Monday, February 13, 2012

Pro Se Defendants Questioning Victims

One day in 2010, a woman who was to be questioned by the man who had abused her through her childhood did not return to the courtroom after a recess. Instead she kept climbing the courthouse stairs until she emerged on the roof, pondering whether to jump. Q13 broadcast an interview with her on Feb. 8. The next night, the station reported on a proposed court rule amendment designed to protect victims from abusive questioning by defendants representing themselves pro se.

The proposal would amend CrR 3.1 - Right to and Assignment of Lawyer by adding a new subsection:

(g) Pro Se Defendants  
(1) When a defendant has waived his or her right to counsel, the court, on a motion by the prosecuting attorney, on its own initiative, or at the request of a witness, and for good cause shown, may restrict the manner and means by which a defendant questions a witness.  
(2) Good cause is shown when the court finds by substantial evidence, in a hearing conducted outside the presence of the jury, that requiring the witness to be questioned by the defendant without restriction will cause that individual to suffer serious emotional or mental distress that will prevent the witness from reasonably communicating at the trial.  
(3) The court shall state on the record the basis for good cause.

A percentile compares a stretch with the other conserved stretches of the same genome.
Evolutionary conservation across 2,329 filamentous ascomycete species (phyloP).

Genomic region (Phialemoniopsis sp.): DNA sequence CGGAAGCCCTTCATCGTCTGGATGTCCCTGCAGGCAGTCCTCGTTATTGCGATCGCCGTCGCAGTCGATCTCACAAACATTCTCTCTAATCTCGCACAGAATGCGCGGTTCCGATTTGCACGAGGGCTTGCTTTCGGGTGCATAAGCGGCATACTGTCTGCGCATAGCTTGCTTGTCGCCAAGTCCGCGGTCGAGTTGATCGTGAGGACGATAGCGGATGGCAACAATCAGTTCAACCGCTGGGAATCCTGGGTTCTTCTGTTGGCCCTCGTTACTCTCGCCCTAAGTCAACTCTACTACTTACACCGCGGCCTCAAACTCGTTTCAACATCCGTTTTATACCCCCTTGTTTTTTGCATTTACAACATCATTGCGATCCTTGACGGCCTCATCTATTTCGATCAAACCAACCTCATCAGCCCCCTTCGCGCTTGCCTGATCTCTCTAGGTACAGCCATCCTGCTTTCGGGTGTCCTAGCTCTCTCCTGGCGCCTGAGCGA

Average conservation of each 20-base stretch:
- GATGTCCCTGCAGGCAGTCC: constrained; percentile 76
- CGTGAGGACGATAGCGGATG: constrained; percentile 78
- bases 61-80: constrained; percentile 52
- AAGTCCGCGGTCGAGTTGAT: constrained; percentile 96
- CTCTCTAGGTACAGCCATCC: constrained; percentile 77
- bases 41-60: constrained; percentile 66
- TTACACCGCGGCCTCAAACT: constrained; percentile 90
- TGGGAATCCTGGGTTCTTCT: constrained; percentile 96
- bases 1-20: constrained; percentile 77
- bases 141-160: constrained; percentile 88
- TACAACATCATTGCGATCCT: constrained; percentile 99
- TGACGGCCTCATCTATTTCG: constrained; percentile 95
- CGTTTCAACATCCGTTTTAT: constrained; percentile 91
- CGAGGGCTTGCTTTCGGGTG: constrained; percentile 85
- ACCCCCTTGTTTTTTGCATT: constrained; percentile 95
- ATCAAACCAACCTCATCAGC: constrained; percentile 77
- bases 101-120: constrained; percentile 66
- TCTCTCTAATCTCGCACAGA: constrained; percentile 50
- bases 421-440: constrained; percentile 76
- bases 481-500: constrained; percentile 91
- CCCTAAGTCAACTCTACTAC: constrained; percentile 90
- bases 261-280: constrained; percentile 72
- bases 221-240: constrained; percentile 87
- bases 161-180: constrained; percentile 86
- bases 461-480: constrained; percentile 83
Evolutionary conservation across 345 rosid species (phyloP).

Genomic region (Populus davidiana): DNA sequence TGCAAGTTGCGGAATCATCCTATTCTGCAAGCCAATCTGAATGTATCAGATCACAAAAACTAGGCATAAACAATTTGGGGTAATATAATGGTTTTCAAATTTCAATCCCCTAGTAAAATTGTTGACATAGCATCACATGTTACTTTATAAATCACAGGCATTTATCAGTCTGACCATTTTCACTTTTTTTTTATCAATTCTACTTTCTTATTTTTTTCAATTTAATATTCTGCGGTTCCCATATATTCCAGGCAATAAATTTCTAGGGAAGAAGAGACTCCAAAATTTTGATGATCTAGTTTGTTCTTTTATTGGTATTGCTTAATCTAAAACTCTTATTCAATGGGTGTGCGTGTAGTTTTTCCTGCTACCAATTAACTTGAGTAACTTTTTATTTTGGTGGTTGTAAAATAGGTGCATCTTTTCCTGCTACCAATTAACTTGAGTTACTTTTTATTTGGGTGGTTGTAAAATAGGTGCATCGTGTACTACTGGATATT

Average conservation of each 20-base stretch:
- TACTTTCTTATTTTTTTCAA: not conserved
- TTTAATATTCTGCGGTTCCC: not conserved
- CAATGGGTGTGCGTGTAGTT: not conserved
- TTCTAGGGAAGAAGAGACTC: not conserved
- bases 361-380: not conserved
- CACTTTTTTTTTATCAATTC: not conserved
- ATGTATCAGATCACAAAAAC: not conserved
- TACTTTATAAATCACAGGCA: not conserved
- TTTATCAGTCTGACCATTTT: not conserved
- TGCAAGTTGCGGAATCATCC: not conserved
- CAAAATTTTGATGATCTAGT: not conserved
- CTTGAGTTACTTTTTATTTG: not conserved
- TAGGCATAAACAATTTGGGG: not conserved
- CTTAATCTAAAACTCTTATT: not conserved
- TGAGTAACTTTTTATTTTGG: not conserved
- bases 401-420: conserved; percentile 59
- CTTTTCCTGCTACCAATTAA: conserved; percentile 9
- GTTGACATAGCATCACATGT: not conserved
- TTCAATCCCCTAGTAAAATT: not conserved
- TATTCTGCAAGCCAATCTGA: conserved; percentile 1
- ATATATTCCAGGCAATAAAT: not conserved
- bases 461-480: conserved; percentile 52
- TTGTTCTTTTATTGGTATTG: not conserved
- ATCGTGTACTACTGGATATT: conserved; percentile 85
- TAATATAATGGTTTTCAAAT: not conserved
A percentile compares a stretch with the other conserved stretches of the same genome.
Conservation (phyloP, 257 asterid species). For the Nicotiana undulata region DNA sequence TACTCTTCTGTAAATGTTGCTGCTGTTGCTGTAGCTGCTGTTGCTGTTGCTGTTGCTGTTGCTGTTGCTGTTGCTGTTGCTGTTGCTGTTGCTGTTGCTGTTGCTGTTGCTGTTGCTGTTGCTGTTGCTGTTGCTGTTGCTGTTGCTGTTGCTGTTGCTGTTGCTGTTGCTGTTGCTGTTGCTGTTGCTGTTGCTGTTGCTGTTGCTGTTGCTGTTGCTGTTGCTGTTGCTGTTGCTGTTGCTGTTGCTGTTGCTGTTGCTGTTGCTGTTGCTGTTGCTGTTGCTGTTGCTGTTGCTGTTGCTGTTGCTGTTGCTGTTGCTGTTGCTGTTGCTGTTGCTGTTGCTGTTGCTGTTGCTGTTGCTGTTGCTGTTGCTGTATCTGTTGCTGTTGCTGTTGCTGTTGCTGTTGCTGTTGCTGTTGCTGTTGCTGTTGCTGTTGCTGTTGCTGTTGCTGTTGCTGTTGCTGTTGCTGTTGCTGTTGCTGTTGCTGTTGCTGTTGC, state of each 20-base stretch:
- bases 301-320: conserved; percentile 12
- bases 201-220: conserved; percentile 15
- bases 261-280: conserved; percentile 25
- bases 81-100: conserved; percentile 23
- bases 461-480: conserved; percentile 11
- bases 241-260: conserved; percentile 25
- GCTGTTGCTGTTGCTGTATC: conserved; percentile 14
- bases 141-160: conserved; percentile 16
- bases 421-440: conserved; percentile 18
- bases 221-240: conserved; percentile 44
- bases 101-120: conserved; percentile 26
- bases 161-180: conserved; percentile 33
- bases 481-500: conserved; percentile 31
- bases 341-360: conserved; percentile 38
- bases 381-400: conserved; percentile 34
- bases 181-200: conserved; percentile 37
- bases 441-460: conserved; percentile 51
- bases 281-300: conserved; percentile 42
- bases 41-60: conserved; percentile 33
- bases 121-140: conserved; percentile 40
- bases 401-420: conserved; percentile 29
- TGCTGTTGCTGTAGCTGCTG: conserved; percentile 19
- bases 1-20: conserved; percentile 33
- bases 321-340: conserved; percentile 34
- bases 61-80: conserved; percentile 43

(4) When the court does not permit the pro se defendant to question a witness without restriction, the court may impose reasonable procedures including but not limited to:    
(i) requiring questioning by the defendant of the witness using remote audio-visual means when authorized by law;   
(ii) allowing stand-by counsel to question the witness with the agreement of the defendant,.  
Nothing herein precludes a court from using other means to control the courtroom including but not limited to prohibiting the defendant from approaching the witness during questioning and requiring the defendant to remain seated during questioning of the witness.
The Q13 story emphasized the clause in (4)(ii) that would have stand-by counsel question the witness, but only "with the agreement of the defendant."

One person who has commented on the proposal was on the jury in the case featured by Q13; her letter outlines ways the defendant's questioning was abusive of his victims.

The letter from the Washington Association of Prosecuting Attorneys generally favors the amendment, with alternative language.

The Washington State Bar Association's letter opposes the change. Stephen R. Crossland, WSBA's president, argues that at best the change is unnecessary, because trial judges "already have the ability to control questioning of a witness by a pro se defendant, subject to constitutional limitations in light of the facts and circumstances of each case." At worst, he says, the rule – which does not mention constitutional protections – might lead judges to disregard them.

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